It's Time to Account for Menhaden's Role in the Ecosystem


Rockfish chasing menhaden.

The Pew Charitable Trusts

The following was originally published in Bay Journal.

There's no question Atlantic striped bass are in trouble. Stock assessments show the fish, known locally as rockfish, are being overfished, and East Coast states have agreed to implement measures by April 1 that will cut the coastwide harvest 18 percent this year.

We can take another step to help striped bass recover. Protect their food.

A small, oily fish called Atlantic menhaden is a key prey species for striped bass and many other top predators in the Chesapeake Bay ecosystem, including osprey and whales. Menhaden are prized by humans, too. They support one of the largest and oldest commercial fisheries in the United States, with more than 170,000 metric tons harvested each year for use in products like fish oil and animal feed or as bait.

Management of the menhaden fishery does not currently take into account its critical role as a food source for other species. We now have the data and scientific models to do better.

At its February meeting, the Atlantic States Marine Fisheries Commission, the interstate body that sets fishing limits and rules along the East Coast, heard the results of a three-year, peer-reviewed effort to develop what are known as ecological reference points for menhaden. Ecological reference points essentially reflect how changes in the menhaden population affect populations of the fish that eat it—including striped bass, bluefish, weakfish and spiny dogfish—based on scientific models.

In other words, instead of relying on a best guess, we can now quantitatively say how many menhaden are needed to feed and sustain our desired populations of striped bass, bluefish and so forth.

My colleague, Allison Colden, who serves on ASMFC's Menhaden Management Board, introduced a motion at the February meeting to set ecological reference points for menhaden that would sustain the striped bass fishery. The board postponed a decision until it reconvenes in May.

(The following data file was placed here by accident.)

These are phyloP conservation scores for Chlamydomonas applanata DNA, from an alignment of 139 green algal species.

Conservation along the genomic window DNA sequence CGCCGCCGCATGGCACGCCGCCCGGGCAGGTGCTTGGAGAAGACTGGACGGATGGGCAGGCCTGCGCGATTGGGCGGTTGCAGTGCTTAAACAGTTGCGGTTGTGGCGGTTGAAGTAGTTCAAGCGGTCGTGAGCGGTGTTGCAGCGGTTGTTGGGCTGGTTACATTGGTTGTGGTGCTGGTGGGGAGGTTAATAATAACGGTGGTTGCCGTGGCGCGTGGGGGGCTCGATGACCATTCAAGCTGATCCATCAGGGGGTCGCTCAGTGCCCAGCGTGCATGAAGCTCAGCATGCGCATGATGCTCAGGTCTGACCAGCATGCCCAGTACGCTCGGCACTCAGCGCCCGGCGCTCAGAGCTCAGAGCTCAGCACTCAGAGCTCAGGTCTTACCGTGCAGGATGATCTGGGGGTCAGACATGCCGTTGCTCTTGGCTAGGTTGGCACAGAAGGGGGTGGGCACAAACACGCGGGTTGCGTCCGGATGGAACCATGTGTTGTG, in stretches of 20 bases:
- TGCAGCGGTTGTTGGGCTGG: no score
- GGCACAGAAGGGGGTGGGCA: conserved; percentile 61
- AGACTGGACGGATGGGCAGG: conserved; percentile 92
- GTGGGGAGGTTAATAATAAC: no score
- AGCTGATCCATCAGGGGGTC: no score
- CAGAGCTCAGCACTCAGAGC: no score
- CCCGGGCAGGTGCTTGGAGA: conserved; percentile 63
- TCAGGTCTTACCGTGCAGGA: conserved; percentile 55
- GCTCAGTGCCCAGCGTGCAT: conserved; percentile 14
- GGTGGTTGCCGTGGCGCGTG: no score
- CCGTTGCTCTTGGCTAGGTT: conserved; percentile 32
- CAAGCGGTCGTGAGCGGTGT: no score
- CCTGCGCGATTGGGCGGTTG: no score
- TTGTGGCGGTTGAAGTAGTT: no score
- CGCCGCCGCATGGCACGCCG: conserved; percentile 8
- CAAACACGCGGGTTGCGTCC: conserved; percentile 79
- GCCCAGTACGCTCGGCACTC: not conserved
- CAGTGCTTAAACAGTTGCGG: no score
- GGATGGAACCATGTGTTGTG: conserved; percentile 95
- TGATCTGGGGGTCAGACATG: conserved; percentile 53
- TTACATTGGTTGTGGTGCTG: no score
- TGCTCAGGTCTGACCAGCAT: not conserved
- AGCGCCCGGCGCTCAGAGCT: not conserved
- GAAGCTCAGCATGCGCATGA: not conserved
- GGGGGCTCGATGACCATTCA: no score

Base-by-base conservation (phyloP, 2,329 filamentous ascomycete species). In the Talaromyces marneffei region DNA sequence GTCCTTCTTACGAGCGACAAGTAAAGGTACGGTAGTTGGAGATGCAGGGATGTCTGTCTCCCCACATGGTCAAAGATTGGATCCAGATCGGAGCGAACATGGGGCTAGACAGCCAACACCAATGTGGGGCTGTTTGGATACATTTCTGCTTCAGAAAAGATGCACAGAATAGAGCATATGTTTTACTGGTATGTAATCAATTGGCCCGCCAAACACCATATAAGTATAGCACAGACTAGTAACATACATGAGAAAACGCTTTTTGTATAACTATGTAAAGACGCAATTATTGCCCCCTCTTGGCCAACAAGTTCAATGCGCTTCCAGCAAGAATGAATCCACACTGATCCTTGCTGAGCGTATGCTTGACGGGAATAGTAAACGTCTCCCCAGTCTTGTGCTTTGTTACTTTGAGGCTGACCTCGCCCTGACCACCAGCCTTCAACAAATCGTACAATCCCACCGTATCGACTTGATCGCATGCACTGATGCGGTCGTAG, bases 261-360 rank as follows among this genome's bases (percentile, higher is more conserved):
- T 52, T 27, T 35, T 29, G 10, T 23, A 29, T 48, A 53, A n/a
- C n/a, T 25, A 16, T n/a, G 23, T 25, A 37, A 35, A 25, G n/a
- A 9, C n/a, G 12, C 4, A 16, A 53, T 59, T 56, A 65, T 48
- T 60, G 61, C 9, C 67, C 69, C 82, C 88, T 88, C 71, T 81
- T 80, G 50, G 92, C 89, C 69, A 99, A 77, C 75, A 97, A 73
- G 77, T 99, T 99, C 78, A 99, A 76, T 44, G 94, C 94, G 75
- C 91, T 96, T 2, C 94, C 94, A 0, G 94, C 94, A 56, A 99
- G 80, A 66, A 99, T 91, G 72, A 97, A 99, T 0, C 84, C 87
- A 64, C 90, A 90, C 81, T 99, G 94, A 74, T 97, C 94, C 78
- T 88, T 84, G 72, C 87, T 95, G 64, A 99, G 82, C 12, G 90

When it does, it should adopt ecological reference points without delay. Doing so will not recover the striped bass population on its own, but it will make sure the rockfish out there have enough to eat.
And while there is still much more work ahead to develop a truly holistic ecosystem approach to management that accounts for the interactions of multiple predator and prey species—beyond striped bass and menhaden alone—this is a reasonable first step.

Striped bass, of all the predators studied, were shown to be the most sensitive to changes in the menhaden population. Therefore, adopting ecological reference points that protect striped bass will also protect other predator species that rely less on menhaden.

It is also important to note that adopting the new ecological reference points would not cause any changes in the current harvest quota for menhaden, though it would lower the threshold for overfishing.

Furthermore, ASMFC received more than 150,000 public comments on the current management plan for menhaden, which was approved in 2017. An overwhelming majority called for the use of ecological reference points to manage the fishery.

Adopting these reference points allows the commission to take action now to support the striped bass population, while it continues to work on bringing more species into the equation.

Chris Moore - Wolfgang Jasper - 90x110

Chris Moore

Senior Regional Ecosystem Scientist, CBF Virginia Office

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